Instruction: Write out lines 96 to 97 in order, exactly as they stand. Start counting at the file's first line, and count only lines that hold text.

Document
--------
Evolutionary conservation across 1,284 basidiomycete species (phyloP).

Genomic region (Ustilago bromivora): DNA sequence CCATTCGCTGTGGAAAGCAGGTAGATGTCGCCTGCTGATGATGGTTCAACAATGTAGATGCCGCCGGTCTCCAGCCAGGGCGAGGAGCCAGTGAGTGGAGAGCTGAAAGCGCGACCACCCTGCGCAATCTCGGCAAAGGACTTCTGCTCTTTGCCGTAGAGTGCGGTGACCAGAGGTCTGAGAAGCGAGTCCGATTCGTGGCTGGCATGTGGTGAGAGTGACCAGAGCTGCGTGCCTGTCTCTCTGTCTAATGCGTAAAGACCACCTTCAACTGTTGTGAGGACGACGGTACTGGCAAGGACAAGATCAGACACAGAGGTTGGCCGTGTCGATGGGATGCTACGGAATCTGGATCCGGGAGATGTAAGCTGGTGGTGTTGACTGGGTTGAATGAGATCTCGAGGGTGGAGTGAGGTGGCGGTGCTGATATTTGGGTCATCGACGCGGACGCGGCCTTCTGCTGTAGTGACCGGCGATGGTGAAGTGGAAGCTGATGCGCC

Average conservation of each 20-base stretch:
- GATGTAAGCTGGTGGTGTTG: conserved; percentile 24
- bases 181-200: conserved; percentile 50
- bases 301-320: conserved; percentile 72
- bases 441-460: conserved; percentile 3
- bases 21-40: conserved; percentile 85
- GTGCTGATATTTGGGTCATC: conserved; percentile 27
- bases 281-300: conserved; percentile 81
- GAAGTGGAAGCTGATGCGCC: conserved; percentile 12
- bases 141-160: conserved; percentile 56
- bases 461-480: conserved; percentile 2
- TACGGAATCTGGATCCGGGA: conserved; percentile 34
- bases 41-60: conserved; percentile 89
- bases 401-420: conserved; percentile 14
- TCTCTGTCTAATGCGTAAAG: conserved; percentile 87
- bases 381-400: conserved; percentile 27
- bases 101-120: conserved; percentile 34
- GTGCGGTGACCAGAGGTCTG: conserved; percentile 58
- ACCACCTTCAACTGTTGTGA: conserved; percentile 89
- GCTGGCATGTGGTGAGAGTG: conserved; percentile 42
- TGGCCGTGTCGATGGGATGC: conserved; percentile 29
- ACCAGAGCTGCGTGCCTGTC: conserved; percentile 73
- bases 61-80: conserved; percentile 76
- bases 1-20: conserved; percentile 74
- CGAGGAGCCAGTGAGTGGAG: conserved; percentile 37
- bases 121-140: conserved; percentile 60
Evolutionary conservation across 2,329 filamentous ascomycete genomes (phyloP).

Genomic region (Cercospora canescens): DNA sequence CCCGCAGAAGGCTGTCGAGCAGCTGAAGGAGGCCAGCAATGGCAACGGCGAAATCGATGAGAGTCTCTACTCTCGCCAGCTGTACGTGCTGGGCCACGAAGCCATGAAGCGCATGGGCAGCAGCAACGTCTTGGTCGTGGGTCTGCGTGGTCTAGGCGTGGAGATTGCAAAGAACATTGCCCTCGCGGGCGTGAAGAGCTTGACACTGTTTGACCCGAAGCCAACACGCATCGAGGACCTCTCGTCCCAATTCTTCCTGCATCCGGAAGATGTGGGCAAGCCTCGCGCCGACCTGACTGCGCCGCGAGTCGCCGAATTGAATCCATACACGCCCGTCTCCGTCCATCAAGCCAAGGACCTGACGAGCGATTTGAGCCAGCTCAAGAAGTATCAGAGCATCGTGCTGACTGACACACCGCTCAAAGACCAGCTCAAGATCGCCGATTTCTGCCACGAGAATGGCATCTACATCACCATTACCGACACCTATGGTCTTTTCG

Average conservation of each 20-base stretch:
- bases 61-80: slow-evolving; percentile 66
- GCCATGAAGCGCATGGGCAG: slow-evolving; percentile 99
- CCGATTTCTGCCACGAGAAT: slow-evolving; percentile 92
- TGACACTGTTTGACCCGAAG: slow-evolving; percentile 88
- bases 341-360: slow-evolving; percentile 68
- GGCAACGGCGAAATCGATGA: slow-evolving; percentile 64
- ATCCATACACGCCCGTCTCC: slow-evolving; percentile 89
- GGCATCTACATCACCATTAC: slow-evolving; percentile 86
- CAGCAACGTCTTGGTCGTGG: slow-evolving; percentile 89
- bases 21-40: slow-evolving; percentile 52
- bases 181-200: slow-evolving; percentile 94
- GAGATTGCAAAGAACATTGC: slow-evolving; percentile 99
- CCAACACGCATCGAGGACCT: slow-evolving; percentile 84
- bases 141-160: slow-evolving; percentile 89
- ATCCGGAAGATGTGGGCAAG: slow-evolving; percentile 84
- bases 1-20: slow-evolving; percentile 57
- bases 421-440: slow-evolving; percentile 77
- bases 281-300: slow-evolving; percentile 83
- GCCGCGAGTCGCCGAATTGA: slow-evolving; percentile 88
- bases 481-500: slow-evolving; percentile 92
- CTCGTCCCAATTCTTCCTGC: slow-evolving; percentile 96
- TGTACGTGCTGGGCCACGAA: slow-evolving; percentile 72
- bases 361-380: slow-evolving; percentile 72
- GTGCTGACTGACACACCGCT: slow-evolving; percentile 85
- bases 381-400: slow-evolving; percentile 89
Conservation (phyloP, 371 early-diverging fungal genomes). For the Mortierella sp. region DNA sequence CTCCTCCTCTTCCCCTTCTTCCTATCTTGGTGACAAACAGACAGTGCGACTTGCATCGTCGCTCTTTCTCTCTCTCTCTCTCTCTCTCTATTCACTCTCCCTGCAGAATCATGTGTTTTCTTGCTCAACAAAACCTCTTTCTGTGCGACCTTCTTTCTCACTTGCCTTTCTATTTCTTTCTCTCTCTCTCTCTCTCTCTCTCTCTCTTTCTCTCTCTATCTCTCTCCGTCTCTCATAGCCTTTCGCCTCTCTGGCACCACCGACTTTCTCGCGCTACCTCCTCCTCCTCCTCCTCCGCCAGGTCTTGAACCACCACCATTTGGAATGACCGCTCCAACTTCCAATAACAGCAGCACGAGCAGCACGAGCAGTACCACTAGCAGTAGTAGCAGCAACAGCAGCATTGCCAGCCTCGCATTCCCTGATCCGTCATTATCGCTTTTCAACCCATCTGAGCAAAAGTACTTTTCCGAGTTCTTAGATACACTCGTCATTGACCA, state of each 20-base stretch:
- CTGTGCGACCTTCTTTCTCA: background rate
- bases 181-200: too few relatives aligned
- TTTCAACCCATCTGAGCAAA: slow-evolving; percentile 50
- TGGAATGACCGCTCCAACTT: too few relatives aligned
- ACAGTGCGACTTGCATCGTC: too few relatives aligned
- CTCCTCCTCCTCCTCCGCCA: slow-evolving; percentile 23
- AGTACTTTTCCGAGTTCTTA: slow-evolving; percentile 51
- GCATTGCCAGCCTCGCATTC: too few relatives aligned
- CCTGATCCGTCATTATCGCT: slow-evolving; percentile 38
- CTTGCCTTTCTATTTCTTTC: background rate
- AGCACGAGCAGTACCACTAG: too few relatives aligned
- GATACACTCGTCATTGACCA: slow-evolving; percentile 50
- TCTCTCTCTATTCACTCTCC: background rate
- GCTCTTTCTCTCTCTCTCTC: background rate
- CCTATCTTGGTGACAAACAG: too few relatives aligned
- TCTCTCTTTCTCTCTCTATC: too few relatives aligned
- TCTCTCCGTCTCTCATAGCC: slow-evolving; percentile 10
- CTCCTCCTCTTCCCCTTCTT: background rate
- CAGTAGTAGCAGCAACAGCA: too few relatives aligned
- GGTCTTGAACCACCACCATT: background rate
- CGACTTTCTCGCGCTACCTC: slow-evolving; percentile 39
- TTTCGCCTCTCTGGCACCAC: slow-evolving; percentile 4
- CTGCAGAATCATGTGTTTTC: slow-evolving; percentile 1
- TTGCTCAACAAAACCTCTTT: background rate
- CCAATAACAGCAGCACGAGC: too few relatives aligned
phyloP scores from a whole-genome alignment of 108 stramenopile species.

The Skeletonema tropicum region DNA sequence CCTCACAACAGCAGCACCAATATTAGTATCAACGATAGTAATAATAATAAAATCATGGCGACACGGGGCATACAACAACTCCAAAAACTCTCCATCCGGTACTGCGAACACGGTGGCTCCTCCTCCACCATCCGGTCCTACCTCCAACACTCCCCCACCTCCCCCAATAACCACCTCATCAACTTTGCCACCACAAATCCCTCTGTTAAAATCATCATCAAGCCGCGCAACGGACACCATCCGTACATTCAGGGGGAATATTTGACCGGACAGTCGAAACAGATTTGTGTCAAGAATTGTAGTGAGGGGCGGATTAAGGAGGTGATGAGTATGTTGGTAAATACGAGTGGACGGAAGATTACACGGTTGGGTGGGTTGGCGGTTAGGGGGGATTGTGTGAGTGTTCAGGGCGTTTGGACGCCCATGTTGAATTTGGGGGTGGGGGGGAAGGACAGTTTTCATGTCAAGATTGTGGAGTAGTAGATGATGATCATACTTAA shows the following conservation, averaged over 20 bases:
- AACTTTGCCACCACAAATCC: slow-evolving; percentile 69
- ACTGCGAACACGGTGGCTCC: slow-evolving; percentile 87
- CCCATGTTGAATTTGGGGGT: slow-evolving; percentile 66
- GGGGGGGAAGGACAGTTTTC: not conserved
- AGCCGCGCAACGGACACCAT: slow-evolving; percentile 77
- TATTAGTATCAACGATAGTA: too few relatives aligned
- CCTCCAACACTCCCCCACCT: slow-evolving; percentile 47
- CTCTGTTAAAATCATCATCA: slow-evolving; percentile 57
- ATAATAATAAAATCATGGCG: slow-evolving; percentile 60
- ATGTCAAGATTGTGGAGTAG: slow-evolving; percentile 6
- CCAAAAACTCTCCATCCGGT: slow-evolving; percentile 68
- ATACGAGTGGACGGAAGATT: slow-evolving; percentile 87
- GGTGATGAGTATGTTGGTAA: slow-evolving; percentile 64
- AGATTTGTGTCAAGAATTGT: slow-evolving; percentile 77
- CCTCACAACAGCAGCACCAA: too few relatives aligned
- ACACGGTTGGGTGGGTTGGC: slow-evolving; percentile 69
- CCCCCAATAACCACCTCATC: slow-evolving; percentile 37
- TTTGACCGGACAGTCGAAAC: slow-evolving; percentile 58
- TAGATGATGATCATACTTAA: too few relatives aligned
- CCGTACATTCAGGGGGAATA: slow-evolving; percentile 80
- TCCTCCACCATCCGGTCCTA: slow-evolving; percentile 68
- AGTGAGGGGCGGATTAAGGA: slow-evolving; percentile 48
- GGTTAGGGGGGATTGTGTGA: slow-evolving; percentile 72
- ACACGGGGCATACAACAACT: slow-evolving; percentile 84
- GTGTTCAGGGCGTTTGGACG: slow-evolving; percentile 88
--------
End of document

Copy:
- ATACGAGTGGACGGAAGATT: slow-evolving; percentile 87
- GGTGATGAGTATGTTGGTAA: slow-evolving; percentile 64